Frank Lawss Hopperesque watercolours depict the individual character of east Londons most impressive and everyday buildings, as gentrification threatens their very existence
From Mike Leighs film Meantime to the TV show Top Boy, the social housing estates of east London have provided rich subject matter for writers and artists exploring the human stories intertwining in their communities. In the paintings of east Londoner Frank Laws, however, there isnt a person in sight. The only signs of life are curtains flapping at open windows and the luminescent glow emanating from inside a home. Blocks of flats that teem with life in, say, Plan Bs film and album Ill Manors, stand eerily quiet and vacant in Lawss images.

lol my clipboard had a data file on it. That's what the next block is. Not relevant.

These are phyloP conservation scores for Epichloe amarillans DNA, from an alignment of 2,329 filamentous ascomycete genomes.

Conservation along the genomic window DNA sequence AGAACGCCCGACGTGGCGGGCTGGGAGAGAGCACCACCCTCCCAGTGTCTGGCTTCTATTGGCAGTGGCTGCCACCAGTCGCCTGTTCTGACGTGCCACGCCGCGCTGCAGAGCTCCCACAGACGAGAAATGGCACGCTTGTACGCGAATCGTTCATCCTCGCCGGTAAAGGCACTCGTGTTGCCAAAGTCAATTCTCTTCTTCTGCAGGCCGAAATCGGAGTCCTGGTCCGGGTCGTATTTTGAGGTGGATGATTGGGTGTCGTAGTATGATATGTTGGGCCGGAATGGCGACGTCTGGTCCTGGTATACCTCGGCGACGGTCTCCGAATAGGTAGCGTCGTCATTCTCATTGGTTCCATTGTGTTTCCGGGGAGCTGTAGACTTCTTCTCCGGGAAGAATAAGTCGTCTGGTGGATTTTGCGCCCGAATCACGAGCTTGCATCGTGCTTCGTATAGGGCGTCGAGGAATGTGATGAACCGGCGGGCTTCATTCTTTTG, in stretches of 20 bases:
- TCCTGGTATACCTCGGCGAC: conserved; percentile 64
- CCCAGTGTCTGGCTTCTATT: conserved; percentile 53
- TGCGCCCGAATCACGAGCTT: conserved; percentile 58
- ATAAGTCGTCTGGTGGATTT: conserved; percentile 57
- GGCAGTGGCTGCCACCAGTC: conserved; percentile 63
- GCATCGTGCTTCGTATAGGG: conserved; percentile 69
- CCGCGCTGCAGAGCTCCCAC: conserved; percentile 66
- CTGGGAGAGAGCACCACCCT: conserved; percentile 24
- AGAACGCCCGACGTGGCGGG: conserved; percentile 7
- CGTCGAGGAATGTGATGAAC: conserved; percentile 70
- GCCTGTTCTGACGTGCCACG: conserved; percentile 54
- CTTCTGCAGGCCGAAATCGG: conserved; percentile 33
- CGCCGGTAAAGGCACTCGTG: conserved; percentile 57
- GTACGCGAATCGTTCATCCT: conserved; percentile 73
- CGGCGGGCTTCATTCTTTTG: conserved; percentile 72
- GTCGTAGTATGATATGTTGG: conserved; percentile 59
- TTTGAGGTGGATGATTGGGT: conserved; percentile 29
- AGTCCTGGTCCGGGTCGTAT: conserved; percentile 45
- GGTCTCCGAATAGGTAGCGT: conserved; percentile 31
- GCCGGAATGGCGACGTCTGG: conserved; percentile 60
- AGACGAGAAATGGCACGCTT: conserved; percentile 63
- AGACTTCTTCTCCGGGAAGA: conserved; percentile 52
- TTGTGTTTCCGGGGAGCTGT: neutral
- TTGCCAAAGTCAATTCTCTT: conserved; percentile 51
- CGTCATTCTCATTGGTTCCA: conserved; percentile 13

Laws was born in a village in Norfolk but hated the rural quiet. I was always scared of the dark in the countryside, says the 37-year-old. Im still scared of it. Its this fear, and Laws love of film noir, that informs the dramatic, Edward Hopperesque lighting in Laws meticulously detailed watercolour and acrylic paintings.
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